• Topic: Security, Agriculture, International Trade and Finance, Science and Technology, Food, Governance
  • Political Geography: Uganda, Kenya, Africa, Tanzania
  • Author: Fouad Farhaoui
  • Publication Date: 01-2013
  • Content Type: Working Paper
  • Institution: International Strategic Research Organization (USAK)
  • Abstract: Pre and post-independence policies have yielded volatile problems for African States. North African states, in particular, have seen disintegration between their Arab, Berber, and Black ethnic groups.
  • Topic: Security, Foreign Policy, Defense Policy, Development, Economics, Bilateral Relations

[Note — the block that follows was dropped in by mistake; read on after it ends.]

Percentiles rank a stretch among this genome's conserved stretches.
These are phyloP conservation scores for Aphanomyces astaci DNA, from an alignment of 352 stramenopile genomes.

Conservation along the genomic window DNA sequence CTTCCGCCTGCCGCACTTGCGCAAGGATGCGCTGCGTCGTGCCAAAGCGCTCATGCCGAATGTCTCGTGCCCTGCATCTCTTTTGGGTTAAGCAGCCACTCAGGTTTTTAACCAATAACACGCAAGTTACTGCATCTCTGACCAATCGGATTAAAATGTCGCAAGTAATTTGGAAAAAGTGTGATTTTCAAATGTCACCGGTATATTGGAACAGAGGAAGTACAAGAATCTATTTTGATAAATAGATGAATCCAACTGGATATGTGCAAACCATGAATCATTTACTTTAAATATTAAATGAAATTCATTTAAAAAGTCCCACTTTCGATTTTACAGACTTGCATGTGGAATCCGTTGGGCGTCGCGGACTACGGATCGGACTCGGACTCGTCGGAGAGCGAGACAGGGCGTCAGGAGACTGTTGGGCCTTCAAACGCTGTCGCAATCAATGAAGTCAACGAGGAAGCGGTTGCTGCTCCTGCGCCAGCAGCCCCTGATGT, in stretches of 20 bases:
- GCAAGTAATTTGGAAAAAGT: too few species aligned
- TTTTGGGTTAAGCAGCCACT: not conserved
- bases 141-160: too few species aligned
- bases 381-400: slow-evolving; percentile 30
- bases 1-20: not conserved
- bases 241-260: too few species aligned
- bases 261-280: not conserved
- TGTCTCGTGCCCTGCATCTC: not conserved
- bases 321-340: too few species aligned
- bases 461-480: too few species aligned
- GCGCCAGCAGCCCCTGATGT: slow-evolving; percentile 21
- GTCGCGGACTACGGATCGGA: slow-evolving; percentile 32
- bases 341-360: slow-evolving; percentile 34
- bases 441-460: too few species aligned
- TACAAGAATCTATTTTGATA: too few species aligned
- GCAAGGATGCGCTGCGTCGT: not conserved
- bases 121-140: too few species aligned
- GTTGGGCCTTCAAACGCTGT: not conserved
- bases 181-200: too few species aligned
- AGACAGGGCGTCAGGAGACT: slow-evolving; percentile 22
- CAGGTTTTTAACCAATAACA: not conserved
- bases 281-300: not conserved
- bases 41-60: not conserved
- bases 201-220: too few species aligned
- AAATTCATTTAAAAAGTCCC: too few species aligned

• Political Geography: Africa, China, Turkey, Arabia
  • Author: Tobias Ellwood
  • Publication Date: 04-2013
  • Content Type: Working Paper
  • Institution: Atlantic Council
  • Abstract: Afghanistan's future remains bleak. After a painful decade, all must now admit that Plan A (as outlined in the Bonn Accord1 and confirmed in the Afghan constitution has yet to create the necessary foundations for stability. Much of the international community privately acknowledges the gloomy outlook and now seeks a decent interval of stability after 2014 to distance itself from the responsibility for what might happen next as global attention turns to the jihadist threat in the Sahel region of Africa.
  • Topic: Security, Development, Economics, International Cooperation, Governance, Reform
  • Political Geography: Afghanistan, Africa
  • Author: Laura E. Seay
  • Publication Date: 01-2012
  • Content Type: Working Paper
  • Institution: Center for Global Development